Trans plaintiff at center of crucial Supreme Court case dies

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Photo: pridesource.com

As the LGBTQ community awaits a Supreme Court decision in R.G. & G.R. Harris Funeral Homes v. Equal Employment Opportunity Commission, the plaintiff, Aimee Stephens, has died at the age of 59 from complications related to kidney disease. She was with her wife, Donna Stephens, at her home in Detroit. 

Stephens was fired from her job at Harris Funeral Home after beginning to live openly as a woman. Her case is so important because the Supreme Court will decide whether it qualifies as sex discrimination under federal civil rights statutes to fire someone for being transgender. And Stephens’ case is the first that the Supreme Court will hear regarding the civil rights of someone transgender. 

Title VII of the Civil Rights Act of 1964 has served as a precedent for protecting trans people from employment discrimination, alongside a 1989 Supreme Court ruling in Price Waterhouse v. Hopkins. 

In Price Waterhouse v. Hopkins, Ann Hopkins sued her employer and won because Price Waterhouse did not grant her partnership in the firm because of her “interpersonal skills” and appearance.

Thomas Rost, Stephens’ boss said she was fired because she was “no longer going to represent [herself] as a man.”

A lower court already ruled in Stephens’ favor, ruling that it is “analytically impossible to fire an employee based on that employee’s status as a transgender person without being motivated, at least in part, by the employee’s sex.”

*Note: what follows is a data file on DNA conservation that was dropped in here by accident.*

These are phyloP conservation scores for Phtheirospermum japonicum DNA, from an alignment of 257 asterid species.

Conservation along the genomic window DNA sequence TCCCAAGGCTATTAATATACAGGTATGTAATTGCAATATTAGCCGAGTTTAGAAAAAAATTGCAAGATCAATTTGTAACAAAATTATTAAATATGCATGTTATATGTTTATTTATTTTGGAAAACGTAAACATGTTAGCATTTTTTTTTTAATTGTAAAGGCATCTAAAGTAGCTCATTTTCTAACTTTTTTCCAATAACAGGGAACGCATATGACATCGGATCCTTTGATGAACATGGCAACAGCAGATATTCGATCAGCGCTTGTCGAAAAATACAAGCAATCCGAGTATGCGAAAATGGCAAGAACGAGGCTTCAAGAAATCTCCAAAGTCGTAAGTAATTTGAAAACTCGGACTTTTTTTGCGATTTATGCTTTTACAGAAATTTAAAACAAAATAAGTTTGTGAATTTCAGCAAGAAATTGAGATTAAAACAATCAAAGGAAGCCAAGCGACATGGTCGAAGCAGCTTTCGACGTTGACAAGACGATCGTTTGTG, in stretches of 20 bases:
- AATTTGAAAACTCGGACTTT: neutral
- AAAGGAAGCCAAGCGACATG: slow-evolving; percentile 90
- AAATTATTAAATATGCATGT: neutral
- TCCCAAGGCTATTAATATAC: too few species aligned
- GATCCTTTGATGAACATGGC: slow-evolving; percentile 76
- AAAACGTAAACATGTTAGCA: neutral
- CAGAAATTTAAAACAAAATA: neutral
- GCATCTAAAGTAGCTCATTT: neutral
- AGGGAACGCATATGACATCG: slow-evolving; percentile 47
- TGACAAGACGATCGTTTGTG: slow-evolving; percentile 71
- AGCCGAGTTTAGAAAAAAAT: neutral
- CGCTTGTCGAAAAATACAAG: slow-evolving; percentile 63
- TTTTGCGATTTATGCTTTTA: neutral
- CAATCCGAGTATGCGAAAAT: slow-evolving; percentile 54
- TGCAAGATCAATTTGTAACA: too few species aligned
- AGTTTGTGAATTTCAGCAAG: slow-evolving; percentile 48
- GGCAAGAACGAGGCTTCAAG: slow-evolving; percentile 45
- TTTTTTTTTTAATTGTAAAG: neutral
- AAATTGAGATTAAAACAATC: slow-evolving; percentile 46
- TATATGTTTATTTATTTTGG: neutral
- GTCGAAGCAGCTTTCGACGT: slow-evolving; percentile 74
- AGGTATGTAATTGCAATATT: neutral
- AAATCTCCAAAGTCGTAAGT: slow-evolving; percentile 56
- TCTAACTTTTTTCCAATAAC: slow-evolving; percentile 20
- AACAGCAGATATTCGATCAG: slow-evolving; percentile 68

Stephens’ case will go ahead as scheduled. Arguments were made in October and LGBTQ people wait impatiently for the Supreme Court decision. But, a courageous woman will not know the ruling. 

“Aimee did not set out to be a hero and a trailblazer, but she is one,” ACLU lawyer Chase Strangio said in a statement.

HRC President Alphonso David said, “All of us in the LGBTQ community owe [Stephens] immense gratitude for her bravery in standing up for the right of LGBTQ people to live as ourselves at work and in every aspect of our lives.”

The rights of the LGBTQ community have always expanded because of the bravery of a few and then many, and then all of us. From the Compton’s Cafeteria Riot to Stonewall to the first Pride to marriage equality to the establishment of the Trans Day of Remembrance, to the plethora of court battles won at local, state and eventually federal levels, LGBTQ folks have been and continue to be brave. We stand up when we see or face injustice. Sometimes we stand due to inequity that has gone unchecked under the surface for far longer than anyone should accept, and sometimes we are provoked by a single unjust or even violent incident. For many reasons, this community stands against systemic oppression. Stephens joins that a lineage of bold and daring LGBTQ folks, and she will be remembered as a pioneer.